Follow in the footsteps of one of America’s forefathers on this ALLURING ISLAND NATION.
In 1751, a young man by the name of George Washington sailed from rural Virginia to the Caribbean island of Barbados with his half brother, Lawrence, who was seeking a cure for his tuberculosis. The trip would prove fortuitous for the 19-year-old future U.S. president, who was wowed instantly by the island’s tropical draw. At the time, Barbados’ capital of Bridgetown was the largest English-speaking city outside of Great Britain and served as a powerful international port. After a two-month stay, Washington left with new military strategies, advanced agricultural methods, an immunity to smallpox, a love for theater, and social connections and skills, all of which helped shape the man he was to become.
George Washington House
Bush Hill, The Garrison, St. Michael BB14038
Ocean Echo Stables
Newcastle, St. John
St Michael’s Cathedral
St. Michael’s Row; two blocks east of National Heroes Square at the center of Bridgetown
Access via Barbados Defense Force Headquarters
Bridgetown, St. Michael
(246) 427-1436 (best to book in advance)
Bridgetown near the main post office
Careenage Marina, Bridgetown
Mount Gay Visitor Centre
Exmouth Gap, Brandons, Spring Garden Highway, St. Michael
St. Nicholas Abbey
Cherry Tree Hill
St. Peter, BB 26007
The Crane Residential Resort
Today, tourists flock to Barbados for great surfing and sandy beaches, but remnants of Washington’s time here remain. Here’s how visitors can take a walk in Washington’s shoes.
DO: The house where Washington slept, wrote and entertained, which is now known as the George Washington House, was painstakingly restored from 2004 to 2007 and welcomes visitors to tour the rooms, enjoy interactive exhibits and stroll the grounds. From December to March, the venue will also offer “Dinner With George,” which incorporates 18th-century-style dining and live theater — an artistic treat that historians believe Washington experienced for the first time while visiting the island. The expert horseman enjoyed many an evening ride across the island, noting in his journal that he was “enraptured with the beautiful scenery.” Visitors today can ride horseback with similar delight thanks to the family-run Ocean Echo Stables, which offers a variety of ride options.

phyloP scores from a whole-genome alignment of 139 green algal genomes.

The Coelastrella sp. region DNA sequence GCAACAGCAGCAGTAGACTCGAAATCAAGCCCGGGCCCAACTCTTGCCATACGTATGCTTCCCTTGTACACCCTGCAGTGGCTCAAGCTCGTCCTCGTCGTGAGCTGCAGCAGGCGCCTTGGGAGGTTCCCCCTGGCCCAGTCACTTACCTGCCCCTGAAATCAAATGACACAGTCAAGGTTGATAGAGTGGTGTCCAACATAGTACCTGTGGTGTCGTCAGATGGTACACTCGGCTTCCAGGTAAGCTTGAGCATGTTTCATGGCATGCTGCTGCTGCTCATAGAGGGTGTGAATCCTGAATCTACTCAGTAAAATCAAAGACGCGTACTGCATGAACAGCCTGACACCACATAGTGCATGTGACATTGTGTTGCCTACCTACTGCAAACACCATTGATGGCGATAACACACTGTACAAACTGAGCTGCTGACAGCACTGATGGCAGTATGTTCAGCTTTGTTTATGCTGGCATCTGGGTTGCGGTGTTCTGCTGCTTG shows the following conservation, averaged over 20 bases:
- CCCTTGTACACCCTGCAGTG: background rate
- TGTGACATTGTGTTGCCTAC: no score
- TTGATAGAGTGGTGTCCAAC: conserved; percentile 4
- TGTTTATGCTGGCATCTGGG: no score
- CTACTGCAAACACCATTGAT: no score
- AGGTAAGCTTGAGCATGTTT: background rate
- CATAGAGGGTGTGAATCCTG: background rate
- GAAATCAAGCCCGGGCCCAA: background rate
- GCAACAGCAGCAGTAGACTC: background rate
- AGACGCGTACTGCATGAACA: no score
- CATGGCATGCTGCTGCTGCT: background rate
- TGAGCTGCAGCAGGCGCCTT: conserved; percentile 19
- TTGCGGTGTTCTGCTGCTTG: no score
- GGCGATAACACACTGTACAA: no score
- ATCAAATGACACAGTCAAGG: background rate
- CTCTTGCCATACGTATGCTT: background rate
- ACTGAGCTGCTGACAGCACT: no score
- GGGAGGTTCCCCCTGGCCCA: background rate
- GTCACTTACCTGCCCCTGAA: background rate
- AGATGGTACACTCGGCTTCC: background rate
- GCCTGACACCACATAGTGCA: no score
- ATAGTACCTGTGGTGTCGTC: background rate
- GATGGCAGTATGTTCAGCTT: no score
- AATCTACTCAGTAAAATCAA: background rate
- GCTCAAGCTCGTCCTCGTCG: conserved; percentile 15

SEE: During his stay, Washington is said to have attended church at St. Michael’s Cathedral. Though the church was damaged by a hurricane in 1831, it was rebuilt and is open to the public. Even before he became commander of the American Revolutionary troops, Washington was avidly interested in the military fortifications of the Barbados Garrison, the largest in the British colonies in the 18th and 19th centuries and now a UNESCO World Heritage site. Washington paid visits to Charles Fort, erected in 1650 to protect Carlisle Bay, and St. Ann’s Fort, a chief depot of military supplies.
EAT: Washington was impressed with what he called “the greatest collection of fruits I have yet seen.” To enjoy the tropical flavors he did, head to the open-air Cheapside Market. Saturday is peak time for bargaining, people-watching and sampling Washington’s favorite, the pineapple. The Waterfront Café, a Bridgetown favorite, serves fruit drinks, rum punch and Bajan flying fish with plantain and cou-cou. Sidewalk seating affords front-row views of the fishing boats hauling fresh fish into Careenage Marina, just as in Washington’s era. The marina is also close to the Parliament buildings — they date back more than 300 years — and to good shopping today.
DRINK: Washington sipped rum punch while paying social calls and visiting plantations, and today, the island offers more than 1,600 rum shops on its 166 square miles. For the oldest-style — and many say the best — rum, visit the Mount Gay Rum distillery, which has churned out rum made from Barbados sugarcane and coral-filtered water since 1703. The on-site visitors center offers tours to give guests a peek at the distilling and bottling processes and lets them enjoy several samples. Or head to St. Nicholas Abbey, a still-operating plantation and Jacobean mansion built in 1660 that now produces distinctively flavored rum.
SLEEP: Because guests can’t stay overnight where Washington once did, spend the night at The Crane Residential Resort, a historic property on the quieter southeastern portion of the island. Though it opened in 1887, the Bajan resort features modern conveniences such as a clifftop lap pool and elevator access to its world-renowned white-and-pink-sand beach.